Why I Chose to Get Arrested in Defense of Our Democracy

The author, bottom left, pictured during Monday's #DemocracyAwakening protest in Washington, DC. (Photo: Center for Media & Democracy)

Why I Chose to Get Arrested in Defense of Our Democracy

On Monday, I joined hundreds of fellow citizens who were arrested as part of a non-violent act of civil disobedience on the steps of our U.S. Capitol.

I stood with people of all ages and all walks of life as part of a growing movement to reclaim an America that guarantees the unimpeded right to vote for all and a government that works for the people instead of the powerful plutocrats.

I was there as someone who has worked for Clean Elections and ethical government for 20 years, and on behalf of my colleagues at the Center for Media and Democracy. CMD serves as a watchdog against corporate influence on democracy and public policy, and it sounded the alarm on the dangerous Citizens Uniteddecision of the U.S. Supreme Court six years ago.

CMD was one of a handful of public interest groups that helped launch the movement for a constitutional amendment to repair the severe damage done to our democracy by an activist Court bent on rewriting the First Amendment in a way that allows billionaires and big corporations to drown out the voices and votes of ordinary people.

The last time I chose to take such a stand was in 1987, as 1,500 of us tried to block CIA headquarters in Langley, Virginia, in protest of the agency's illegal arming of the Contras during the Reagan Administration.

That time, I made my act of civil disobedience in defense of democracy in Nicaragua.

This time I did it in defense of democracy at home.

For most of the past decade, the corporate right has waged an unrelenting war on American democracy at every level, from the Supreme Court and Congress to State Houses and City Halls across the country.

We see the results every day:

  • Premeditated gridlock in Congress
  • Anti-constitutional power grabs to retain right-wing, corporate control of the Supreme Court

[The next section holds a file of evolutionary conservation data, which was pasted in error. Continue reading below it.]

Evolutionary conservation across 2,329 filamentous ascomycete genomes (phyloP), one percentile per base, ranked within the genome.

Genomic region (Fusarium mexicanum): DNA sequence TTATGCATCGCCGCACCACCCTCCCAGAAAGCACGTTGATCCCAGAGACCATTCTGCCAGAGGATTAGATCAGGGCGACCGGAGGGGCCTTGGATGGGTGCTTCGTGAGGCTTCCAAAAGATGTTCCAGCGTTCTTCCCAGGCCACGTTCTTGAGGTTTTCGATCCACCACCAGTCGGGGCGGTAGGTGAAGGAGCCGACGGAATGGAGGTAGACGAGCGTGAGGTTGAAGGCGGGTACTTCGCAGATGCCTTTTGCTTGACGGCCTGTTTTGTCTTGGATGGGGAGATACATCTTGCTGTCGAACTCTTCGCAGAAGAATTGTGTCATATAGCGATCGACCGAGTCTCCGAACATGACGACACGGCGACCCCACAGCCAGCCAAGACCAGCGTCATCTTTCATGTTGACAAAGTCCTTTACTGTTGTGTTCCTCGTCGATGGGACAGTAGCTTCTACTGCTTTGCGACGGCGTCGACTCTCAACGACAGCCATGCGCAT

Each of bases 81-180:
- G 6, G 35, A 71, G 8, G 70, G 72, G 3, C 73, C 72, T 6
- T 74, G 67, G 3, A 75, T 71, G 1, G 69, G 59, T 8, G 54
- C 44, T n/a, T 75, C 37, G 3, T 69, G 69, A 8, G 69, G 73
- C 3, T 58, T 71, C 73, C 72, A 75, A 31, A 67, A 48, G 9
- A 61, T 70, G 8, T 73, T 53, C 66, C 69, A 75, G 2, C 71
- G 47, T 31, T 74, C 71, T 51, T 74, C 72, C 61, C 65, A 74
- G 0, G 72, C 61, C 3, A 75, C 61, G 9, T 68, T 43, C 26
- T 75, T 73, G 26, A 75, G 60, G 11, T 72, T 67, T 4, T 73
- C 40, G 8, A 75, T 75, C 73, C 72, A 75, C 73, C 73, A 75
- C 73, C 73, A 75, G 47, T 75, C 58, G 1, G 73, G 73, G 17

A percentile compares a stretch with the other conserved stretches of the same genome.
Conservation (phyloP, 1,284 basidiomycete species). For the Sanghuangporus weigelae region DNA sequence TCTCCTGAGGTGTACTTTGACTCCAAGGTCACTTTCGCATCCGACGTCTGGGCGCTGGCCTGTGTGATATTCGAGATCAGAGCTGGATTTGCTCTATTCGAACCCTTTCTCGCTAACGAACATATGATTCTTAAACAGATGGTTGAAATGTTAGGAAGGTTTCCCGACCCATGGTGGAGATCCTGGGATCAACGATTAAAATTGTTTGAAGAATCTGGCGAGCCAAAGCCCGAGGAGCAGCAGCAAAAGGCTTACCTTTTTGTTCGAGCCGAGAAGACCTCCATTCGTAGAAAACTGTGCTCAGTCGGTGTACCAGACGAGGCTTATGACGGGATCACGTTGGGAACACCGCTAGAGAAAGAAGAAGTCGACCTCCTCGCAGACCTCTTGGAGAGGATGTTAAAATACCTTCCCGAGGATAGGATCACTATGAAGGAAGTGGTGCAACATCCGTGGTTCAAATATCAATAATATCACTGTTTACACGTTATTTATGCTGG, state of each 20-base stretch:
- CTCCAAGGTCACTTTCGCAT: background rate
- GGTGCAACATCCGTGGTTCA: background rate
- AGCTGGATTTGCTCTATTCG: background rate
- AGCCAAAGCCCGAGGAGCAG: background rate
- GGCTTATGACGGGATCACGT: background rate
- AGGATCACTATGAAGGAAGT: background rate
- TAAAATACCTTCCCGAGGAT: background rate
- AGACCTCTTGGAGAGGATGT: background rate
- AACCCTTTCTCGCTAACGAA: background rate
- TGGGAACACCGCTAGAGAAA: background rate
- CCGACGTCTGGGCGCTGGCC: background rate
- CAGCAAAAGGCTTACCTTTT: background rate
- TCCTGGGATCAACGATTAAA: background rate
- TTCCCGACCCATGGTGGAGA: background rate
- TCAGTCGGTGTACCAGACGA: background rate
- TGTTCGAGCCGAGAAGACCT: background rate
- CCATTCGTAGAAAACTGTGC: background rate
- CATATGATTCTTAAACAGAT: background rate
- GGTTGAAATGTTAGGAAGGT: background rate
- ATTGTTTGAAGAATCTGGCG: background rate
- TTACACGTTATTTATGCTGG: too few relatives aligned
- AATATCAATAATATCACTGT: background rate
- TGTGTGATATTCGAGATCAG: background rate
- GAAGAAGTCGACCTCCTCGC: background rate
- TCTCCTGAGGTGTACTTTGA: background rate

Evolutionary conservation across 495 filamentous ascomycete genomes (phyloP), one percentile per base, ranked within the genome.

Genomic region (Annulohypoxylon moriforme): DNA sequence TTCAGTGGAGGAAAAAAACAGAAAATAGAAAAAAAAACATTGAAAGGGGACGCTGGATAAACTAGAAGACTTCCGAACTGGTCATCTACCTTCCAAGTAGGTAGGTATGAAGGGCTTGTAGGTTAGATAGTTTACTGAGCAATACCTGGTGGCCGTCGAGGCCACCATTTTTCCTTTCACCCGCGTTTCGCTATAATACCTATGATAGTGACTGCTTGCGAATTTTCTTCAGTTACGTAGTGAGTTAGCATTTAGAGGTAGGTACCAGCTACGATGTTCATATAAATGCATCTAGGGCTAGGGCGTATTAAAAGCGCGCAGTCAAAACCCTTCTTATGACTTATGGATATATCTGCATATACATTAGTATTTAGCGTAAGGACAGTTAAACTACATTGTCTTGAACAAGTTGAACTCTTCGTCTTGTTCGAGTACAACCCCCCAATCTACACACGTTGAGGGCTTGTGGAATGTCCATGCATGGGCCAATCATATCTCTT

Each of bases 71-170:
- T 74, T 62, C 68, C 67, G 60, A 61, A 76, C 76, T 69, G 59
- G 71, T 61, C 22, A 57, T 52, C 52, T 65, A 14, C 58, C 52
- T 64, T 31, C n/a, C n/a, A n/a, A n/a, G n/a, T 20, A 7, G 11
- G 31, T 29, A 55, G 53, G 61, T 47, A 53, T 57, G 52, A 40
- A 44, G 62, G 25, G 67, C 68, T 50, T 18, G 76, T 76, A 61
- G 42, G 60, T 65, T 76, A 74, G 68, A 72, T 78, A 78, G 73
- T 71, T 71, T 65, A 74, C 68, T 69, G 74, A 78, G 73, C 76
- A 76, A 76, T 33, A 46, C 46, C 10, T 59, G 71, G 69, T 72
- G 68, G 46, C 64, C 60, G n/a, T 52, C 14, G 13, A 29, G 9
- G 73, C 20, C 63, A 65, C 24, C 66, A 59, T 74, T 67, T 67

• A political organization run by Koch Industries that rivals--and outspends--both major political parties
  • Brazen gerrymandering and cynical manipulation of voting laws so that politicians get to choose their voters, and not the other way around
  • Corporations calling the shots on legislation through front groups like ALEC (the American Legislative Exchange Council)
  • Attacks on local control to ensure that lawmakers bankrolled by special interests maintain a monopoly on power

Those forces have been at play for a long time, but the gloves came off when the far right gained control of the Supreme Court after Justice Sandra Day O'Connor retired in 2006.

The dramatic deregulation of election spending under the current Court has set loose a flood of special interest money that makes the covert cash payments bagged for President Nixon in the days of Watergate seem quaint.

And the walls between wealth and democracy have been torn down, making the direct relationship between economic power and political power painfully clear

The good news is that the people see it for what it is and are pushing back.

Citizens have organized for countless local fights, won many battles, and are making important new alliances.

Whatever issue is near and dear to your heart, we have learned that the key to progress is taking back our democracy.

As I looked around me on the Capitol steps today, under a blazing hot sun, I saw the faces of people passionate about campaign reform, civil rights, workers' rights, climate change, and justice for immigrants who had come together to fight for the American dream of democracy and opportunity.

And I felt hope.

Now it's time to take the fight back home.

© 2023 Center for Media and Democracy